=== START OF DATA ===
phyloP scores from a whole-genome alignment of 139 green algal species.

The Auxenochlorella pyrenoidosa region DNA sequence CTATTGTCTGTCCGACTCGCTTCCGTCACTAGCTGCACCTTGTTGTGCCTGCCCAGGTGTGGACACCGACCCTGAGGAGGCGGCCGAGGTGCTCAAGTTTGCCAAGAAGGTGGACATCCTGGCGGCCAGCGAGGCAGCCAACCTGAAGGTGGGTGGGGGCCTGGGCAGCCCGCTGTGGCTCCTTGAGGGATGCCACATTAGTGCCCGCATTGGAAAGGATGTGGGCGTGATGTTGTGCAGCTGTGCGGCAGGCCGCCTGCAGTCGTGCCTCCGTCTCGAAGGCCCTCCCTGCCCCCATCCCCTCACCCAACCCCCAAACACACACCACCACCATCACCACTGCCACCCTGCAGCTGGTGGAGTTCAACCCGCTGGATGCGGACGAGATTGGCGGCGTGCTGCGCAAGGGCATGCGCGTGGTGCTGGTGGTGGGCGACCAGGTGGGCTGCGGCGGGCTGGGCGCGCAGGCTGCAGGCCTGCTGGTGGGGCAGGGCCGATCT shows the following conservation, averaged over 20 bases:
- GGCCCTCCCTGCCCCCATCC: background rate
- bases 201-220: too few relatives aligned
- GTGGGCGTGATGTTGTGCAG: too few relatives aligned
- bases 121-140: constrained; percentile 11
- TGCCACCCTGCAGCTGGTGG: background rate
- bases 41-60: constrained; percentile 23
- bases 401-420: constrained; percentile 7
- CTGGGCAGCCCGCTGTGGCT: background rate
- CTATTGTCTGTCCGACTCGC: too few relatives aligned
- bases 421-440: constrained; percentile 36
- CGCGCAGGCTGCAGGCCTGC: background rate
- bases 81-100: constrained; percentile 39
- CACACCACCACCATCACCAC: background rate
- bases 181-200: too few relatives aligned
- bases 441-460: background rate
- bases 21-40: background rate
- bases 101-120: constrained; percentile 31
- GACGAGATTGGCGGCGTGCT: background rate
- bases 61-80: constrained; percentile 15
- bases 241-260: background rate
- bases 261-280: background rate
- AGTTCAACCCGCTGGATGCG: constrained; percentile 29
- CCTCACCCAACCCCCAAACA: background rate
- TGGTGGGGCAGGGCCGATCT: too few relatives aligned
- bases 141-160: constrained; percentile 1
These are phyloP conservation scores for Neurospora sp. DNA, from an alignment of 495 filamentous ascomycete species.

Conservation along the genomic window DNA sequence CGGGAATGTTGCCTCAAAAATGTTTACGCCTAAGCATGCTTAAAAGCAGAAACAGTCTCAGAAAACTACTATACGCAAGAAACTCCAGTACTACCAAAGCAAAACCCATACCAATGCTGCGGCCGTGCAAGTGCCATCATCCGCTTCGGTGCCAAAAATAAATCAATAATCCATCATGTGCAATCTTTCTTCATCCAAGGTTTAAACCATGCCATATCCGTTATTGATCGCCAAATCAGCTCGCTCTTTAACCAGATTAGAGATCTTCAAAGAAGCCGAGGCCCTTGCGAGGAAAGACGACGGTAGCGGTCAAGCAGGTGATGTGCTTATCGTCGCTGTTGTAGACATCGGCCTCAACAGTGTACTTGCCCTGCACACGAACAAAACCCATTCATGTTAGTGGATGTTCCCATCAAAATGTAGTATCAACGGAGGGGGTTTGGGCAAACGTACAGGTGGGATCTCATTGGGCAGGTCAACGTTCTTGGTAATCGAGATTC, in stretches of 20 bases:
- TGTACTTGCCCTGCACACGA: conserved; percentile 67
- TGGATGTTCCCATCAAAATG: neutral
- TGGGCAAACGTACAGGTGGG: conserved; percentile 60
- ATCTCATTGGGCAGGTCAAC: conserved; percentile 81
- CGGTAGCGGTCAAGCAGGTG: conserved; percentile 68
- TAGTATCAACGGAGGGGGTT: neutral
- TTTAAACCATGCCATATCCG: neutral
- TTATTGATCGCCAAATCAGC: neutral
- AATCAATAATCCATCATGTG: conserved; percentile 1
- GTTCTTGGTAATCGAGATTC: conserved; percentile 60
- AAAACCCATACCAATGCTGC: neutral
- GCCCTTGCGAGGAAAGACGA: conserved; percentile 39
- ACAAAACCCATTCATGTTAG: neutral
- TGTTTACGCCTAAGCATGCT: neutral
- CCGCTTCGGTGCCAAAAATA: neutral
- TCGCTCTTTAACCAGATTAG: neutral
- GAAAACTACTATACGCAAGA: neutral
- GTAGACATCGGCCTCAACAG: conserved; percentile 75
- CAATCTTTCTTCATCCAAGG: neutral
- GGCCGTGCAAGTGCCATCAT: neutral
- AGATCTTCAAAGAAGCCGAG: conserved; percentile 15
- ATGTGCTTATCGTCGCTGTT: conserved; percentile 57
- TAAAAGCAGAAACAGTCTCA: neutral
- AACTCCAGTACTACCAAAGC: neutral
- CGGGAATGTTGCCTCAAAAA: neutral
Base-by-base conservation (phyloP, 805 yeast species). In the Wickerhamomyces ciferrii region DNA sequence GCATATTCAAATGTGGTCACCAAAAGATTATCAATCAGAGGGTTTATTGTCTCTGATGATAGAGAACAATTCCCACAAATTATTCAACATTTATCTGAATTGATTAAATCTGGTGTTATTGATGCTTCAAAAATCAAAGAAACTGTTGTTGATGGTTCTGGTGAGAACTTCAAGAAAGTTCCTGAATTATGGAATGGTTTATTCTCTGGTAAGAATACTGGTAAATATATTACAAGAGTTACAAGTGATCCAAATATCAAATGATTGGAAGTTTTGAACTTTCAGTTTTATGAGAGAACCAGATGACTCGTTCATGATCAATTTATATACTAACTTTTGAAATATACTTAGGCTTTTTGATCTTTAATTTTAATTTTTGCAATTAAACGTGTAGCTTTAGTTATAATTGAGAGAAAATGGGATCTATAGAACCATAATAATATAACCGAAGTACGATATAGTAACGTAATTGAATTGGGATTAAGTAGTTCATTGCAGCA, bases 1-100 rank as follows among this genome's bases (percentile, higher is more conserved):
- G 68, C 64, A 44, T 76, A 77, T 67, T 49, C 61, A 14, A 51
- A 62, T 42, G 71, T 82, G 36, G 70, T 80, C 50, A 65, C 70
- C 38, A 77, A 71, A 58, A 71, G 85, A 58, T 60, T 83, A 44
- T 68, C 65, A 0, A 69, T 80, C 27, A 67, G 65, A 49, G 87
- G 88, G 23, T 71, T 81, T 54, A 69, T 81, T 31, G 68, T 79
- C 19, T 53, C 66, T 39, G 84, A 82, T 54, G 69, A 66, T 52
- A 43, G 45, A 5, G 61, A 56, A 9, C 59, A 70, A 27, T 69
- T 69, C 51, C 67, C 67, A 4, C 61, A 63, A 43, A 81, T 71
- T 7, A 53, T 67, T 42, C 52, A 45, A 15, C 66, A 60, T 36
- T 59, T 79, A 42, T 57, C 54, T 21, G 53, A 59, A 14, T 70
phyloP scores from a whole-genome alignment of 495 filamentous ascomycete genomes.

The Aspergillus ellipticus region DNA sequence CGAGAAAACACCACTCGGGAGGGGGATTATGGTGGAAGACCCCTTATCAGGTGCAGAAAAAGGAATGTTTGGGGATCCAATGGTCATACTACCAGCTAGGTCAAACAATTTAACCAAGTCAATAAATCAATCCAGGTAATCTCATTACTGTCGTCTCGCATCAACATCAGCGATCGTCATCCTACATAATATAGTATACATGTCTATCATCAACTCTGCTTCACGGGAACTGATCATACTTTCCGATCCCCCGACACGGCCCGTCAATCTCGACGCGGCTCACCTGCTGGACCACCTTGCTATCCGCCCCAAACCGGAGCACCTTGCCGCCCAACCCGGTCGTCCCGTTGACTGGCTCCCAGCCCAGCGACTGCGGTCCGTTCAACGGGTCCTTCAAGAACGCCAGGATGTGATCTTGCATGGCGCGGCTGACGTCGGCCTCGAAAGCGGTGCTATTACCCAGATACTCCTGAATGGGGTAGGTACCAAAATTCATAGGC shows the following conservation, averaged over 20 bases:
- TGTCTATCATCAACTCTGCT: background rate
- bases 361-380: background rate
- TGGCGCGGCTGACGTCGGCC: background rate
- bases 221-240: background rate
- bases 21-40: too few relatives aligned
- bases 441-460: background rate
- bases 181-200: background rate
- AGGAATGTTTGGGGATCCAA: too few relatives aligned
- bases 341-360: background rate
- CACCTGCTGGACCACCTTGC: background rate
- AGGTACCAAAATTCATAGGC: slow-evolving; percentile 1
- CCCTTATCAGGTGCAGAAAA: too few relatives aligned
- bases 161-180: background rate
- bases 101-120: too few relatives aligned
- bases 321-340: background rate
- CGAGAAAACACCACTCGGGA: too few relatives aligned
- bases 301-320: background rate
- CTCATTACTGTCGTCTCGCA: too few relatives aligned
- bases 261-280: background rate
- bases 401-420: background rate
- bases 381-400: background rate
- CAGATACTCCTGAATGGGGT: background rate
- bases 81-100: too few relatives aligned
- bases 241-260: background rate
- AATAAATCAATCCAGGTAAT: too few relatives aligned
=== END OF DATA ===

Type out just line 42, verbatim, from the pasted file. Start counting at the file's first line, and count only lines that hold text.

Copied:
- ACAAAACCCATTCATGTTAG: neutral